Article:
2 x 50-minute lectures weekly
1 x 2-hour practical fortnightly
^ = may be enrolled concurrently
1 Admission into BPSG-Bachelor of Psychological Studies (Graduate Entry)
1a Admission into BPSGFP-Bachelor of Psychological Studies (Graduate Entry) - City Campus
2 13.5 units from any second year PSYC topics
3 ^ PSYC2020 - Cognition and Learning
4 Admission into BHSPS-Bachelor of Health Sciences (Psychology)
4a ^ PSYC2018 - Research Methods 2
4b Admission into BHSPSFP-Bachelor of Health Sciences (Psychology) - City Campus
4c Admission into BHSFP-Bachelor of Health Sciences - City Campus
Must Satisfy: (((1 or 1a)) or (2)) and (3 and (4 or 4a or 4b or 4c))
Enrolment not permitted
1 of PSYC3036, PSYC3039 has been successfully completed
Assumed knowledge
Second year undergraduate level knowledge of biological psychology, cognition and learning.
Topic description

This topic explores the relationship between the mind, brain, genes and psychological attributes, such as behaviour, cognition and sleep. Particular attention is devoted to the techniques of scientific investigation and how they are applied to discovering the interrelation between the mind, brain and genes. Evolutionary and developmental scenarios will be used to provide a context that will facilitate understanding of brain and cognitive functioning. The brain will also be considered in its normal state as well as disordered states following damage or disease. The topic comprises a number of more specific areas including some of the following: The structure and function of the brain in clinical and non-clinical populations, laterality, normal and disordered sleep, adolescent sleep, behavioural genetics and epigenetics.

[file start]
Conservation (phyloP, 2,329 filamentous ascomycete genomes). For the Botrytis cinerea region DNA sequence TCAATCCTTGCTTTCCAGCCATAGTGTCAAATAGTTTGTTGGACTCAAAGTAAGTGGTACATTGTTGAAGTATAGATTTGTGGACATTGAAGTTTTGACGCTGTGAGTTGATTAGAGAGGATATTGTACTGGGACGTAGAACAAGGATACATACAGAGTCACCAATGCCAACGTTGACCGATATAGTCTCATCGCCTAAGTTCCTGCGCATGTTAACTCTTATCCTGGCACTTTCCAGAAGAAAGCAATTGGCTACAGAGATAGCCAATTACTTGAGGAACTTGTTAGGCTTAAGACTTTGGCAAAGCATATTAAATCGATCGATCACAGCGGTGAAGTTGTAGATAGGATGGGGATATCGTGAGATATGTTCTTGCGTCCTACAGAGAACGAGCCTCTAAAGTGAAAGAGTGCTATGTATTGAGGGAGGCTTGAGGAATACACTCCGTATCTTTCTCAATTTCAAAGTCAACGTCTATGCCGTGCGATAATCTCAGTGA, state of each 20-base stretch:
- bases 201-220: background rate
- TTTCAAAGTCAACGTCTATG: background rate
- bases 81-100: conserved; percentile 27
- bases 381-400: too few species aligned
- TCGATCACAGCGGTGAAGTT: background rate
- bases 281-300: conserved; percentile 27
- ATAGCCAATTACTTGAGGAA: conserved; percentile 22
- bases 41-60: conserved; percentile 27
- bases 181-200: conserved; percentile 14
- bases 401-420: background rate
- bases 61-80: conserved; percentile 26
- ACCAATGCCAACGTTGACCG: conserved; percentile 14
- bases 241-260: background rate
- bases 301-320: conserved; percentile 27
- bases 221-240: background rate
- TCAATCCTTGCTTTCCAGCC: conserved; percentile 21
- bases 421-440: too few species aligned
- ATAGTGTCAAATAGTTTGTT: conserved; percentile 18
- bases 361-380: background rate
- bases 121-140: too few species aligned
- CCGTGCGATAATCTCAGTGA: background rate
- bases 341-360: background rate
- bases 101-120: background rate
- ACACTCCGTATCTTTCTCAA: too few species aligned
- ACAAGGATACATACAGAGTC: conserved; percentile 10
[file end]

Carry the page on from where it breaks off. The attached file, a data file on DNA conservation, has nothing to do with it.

Educational aims

This topic aims to:

  • Develop a thorough understanding of the relationship between the physiological, behavioural, and cognitive elements of sleep and wakeful functioning
  • Review the variety of ways in which we can now measure and observe brain function directly
  • Show how an understanding of these processes can lead to effective therapies of some common sleep disorders and psychopathological conditions
Expected learning outcomes
On completion of this topic you will be expected to be able to:

  1. Evaluate key theories, methods, and findings across a range of research areas, including laterality, attention, and behavioural genomics
  2. Critically evaluate current evidence and methods, and interpretation and integration of novel data
  3. Present theory, method, and findings, in the area of the mind, brain, and behaviour